“Europe faces carbon dioxide shortage” read the headlines at the end of June, with many fearing the knock-on effects on such barbecue staples as beer, meat and salads – and in the middle of the World Cup too!

Meanwhile, for the planet, quite the opposite remains true. Reducing carbon dioxide (CO2) emissions is vital to meet the challenge of limiting global warming to 2 degrees Celsius.  

At Newton, we see this as both a risk and opportunity for our clients’ investments, and, where we believe it is being ineffectively managed by companies, we will engage to seek comprehensive action.

Public letter to Royal Dutch Shell on climate change

The oil & gas industry is responsible for 50% of global CO2 emissions, yet we are still not seeing sufficient mitigating action. Consequently, we have been encouraging the industry to take full responsibility for its emissions and to improve the transparency of reporting in this area.

This AGM season, we wanted to deliver a message with a big impact, and so we worked with our industry colleagues and rallied other investors to write a public letter to the oil & gas industry, which we believe could, and should, do more. The letter, supported by 60 asset managers and owners with combined assets of over $10.5 trillion, gained excellent traction in the global press, first published by the Financial Times and then by other media outlets including The Wall Street Journal and Bloomberg. You can read the letter here.

Panel discussion on ESG engagement at Governance Week 2018

The public letter demonstrated the power of investor collaboration, and proved that the whole can certainly be greater than the sum of its parts when it comes to company engagement. This was also the strong message delivered to investors at a panel discussion we hosted at Governance Week in New York, a series of events dedicated to global environmental, social and governance (ESG) and sustainability issues.

At the event, entitled ‘Quantifying effective engagement and its impact on climate change’, we heard academic evidence from Dr Xi Li of The London School of Economics and The Newton Centre for Endowment Asset Management, which proves the beneficial financial effects of engagement with companies on ESG topics.

Dr Li’s research, which looked at 613 public companies over a 20-year period, made three key findings which we thought were particularly exciting for active ESG-integrated managers:
– Companies where successful engagements had taken place produced a 7% abnormal[1] return in the year which followed the initial engagement.[2]
– Collaboration between investors, particularly in relation to environmental and social issues, contributed positively to the success of engagements.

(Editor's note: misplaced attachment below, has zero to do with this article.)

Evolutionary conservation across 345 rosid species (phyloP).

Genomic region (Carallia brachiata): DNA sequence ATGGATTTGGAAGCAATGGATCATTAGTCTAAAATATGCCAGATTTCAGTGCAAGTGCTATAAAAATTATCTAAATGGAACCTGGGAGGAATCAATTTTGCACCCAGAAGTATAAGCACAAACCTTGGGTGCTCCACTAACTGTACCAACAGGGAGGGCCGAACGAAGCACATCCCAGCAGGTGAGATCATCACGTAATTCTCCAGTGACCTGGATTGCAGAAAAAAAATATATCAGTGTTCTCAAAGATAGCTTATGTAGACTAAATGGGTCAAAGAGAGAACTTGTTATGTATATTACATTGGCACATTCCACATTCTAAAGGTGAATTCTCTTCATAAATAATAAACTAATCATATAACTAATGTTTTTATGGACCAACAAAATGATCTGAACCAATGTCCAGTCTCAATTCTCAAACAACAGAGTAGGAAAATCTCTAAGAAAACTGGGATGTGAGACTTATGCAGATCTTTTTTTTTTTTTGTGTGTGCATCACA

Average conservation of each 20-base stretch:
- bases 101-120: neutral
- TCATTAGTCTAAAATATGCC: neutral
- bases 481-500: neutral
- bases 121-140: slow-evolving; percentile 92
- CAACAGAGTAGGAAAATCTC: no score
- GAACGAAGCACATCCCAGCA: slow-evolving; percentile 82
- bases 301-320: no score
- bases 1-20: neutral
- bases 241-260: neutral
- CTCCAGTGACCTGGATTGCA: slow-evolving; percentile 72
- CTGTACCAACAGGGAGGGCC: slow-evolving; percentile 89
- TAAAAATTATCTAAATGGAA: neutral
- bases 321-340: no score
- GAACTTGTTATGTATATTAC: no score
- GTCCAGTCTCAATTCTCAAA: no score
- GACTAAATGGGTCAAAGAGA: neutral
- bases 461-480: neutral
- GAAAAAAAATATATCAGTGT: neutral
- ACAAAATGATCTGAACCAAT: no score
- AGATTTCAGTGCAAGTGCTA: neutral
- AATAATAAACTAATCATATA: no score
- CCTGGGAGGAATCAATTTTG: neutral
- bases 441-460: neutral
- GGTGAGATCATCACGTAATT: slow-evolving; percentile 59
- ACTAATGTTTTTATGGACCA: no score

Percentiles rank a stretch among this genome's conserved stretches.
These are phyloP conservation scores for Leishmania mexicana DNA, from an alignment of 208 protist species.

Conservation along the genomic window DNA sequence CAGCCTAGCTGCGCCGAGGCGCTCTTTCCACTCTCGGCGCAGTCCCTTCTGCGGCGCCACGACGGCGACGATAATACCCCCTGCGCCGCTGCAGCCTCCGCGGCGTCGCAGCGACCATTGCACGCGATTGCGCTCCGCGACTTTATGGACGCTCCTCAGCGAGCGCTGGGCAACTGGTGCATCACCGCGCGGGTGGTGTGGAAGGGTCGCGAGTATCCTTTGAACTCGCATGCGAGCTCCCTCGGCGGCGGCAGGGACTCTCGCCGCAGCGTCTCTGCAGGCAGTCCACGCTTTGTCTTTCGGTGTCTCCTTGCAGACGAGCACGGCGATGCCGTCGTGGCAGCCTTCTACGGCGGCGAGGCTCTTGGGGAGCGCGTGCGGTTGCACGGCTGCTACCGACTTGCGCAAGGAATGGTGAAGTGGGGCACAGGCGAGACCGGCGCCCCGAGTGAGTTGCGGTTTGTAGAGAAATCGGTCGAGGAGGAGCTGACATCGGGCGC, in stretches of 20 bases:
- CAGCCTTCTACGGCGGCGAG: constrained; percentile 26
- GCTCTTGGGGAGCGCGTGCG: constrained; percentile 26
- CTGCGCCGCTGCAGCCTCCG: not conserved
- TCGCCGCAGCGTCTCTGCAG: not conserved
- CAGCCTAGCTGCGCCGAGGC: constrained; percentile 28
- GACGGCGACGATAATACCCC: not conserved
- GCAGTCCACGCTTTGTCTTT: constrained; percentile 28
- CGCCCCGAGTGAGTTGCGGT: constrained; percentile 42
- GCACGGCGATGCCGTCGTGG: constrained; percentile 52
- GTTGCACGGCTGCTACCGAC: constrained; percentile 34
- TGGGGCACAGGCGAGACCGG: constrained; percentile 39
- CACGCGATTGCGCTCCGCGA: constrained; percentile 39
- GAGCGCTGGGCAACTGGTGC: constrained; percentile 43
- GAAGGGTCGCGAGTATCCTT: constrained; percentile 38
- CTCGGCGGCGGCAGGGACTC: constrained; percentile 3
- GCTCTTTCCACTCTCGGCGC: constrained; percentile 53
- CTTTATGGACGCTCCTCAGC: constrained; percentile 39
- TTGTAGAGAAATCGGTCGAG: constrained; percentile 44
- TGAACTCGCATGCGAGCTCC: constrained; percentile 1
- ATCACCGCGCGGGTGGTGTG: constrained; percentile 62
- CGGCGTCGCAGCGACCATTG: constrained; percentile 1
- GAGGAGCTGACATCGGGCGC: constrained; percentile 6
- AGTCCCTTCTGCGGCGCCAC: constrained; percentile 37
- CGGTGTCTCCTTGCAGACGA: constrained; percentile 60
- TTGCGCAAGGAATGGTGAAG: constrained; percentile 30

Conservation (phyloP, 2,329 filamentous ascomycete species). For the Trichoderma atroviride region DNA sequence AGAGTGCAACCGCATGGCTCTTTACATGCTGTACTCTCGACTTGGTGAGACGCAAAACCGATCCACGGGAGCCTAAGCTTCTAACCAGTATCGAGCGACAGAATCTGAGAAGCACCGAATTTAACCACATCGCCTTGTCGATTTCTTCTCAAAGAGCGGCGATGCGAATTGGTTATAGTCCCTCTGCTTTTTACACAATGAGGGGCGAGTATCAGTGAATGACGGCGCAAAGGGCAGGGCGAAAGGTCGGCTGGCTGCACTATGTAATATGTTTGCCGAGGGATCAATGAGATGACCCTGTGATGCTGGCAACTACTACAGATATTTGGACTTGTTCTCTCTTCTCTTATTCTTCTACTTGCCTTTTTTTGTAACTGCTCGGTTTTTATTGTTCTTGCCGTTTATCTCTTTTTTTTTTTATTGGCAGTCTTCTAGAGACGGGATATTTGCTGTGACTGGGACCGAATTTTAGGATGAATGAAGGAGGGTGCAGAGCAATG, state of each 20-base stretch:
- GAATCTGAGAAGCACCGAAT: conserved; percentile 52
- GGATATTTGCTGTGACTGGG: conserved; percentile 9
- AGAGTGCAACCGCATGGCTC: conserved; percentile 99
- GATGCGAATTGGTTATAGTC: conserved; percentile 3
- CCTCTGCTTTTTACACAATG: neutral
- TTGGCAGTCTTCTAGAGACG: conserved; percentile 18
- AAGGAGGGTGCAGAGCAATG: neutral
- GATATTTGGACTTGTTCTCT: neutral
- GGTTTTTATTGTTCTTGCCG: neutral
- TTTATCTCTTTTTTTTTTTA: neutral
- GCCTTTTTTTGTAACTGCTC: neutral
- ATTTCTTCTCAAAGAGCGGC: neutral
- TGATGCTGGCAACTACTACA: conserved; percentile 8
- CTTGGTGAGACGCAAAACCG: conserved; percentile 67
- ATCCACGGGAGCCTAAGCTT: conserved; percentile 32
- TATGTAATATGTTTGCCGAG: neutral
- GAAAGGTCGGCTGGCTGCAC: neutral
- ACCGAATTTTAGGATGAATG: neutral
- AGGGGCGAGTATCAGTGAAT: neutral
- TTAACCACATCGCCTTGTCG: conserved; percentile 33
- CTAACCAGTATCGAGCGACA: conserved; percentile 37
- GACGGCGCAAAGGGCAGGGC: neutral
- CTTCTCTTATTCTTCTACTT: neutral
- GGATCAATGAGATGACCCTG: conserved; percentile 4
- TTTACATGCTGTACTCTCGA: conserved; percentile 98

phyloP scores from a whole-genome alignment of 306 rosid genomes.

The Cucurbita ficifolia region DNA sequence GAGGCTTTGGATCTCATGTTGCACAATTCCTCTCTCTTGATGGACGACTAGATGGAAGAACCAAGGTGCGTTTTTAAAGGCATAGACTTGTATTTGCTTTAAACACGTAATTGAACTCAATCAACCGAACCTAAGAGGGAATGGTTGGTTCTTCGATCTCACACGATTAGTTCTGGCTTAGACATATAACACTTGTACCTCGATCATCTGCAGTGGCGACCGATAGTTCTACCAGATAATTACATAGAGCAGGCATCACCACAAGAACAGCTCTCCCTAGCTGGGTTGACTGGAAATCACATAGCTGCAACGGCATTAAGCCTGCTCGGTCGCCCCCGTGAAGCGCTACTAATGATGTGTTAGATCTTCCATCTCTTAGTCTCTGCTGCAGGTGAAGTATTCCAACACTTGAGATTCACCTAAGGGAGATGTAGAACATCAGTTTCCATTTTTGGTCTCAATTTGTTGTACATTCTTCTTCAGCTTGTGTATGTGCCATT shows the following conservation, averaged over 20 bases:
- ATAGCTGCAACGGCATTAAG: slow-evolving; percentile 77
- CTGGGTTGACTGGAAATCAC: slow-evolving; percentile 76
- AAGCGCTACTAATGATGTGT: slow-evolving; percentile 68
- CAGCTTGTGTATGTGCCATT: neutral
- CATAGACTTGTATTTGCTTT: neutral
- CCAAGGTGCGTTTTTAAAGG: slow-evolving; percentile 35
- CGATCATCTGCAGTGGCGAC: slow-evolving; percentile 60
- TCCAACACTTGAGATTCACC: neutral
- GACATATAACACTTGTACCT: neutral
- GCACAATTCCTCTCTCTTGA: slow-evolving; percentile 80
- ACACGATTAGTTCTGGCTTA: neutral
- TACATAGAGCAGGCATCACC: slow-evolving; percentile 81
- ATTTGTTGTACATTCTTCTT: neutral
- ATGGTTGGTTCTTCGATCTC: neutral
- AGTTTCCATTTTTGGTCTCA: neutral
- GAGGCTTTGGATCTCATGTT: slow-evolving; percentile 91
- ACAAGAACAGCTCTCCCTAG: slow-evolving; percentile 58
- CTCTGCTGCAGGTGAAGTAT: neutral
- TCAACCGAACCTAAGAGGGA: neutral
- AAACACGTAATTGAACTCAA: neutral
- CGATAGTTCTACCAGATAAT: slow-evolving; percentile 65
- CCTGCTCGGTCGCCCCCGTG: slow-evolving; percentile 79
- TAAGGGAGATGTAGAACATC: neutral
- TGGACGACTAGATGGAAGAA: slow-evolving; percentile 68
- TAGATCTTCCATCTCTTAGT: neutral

– Engagements on the themes of corporate governance and climate change were shown to produce the greatest abnormal returns.

With this in mind, the call to investors from one of our panellists Christiana Figueres (who led the UN’s climate-change work) to start making more rigorous demands of companies became particularly pertinent. Christiana impressed upon the audience that we have a rapidly closing window of time to reduce emissions to meet the 2-degree goal, and, if this isn’t met, the consequences of climate change will be more profound and the financial impact much greater.

We believe companies must take action before it is too late, and, as the academic evidence demonstrates, investors can successfully encourage them to do so. 

International Corporate Governance Network annual conference 2018

Governance Week was not the only global gathering to discuss ESG issues which we attended over the second quarter. In June, Ian Burger, our head of corporate governance, attended the International Corporate Governance Network’s (ICGN) annual conference, an organisation whose board he also sits on. This is an event we have been attending for well over a decade, and we have watched it grow as ESG considerations have become more and more of a focus for investors. This growth of the ICGN as a whole seems all the more noticeable in recent years, with the assets for which ICGN members are responsible now at $34 trillion, compared to $26 trillion just two years ago.     

What particularly grabbed our attention this year was that there were notably more non-ESG-related investment staff at the event, for example chief investment officers and fund managers, undoubtedly reflecting the huge growth in client demand which has made investors sit up and listen.

A number of presentations and discussions over the course of the conference confirmed our view that asset owners are thinking harder and becoming savvier about how they factor ESG considerations into their investment mandates. Asset managers who are guilty of ‘greenwashing’ should beware.

[1] Abnormal return is the difference between a stock’s actual observed return and its expected return as calculated by an asset-pricing model.

[2] https://academic.oup.com/rfs/article/28/12/3225/1573572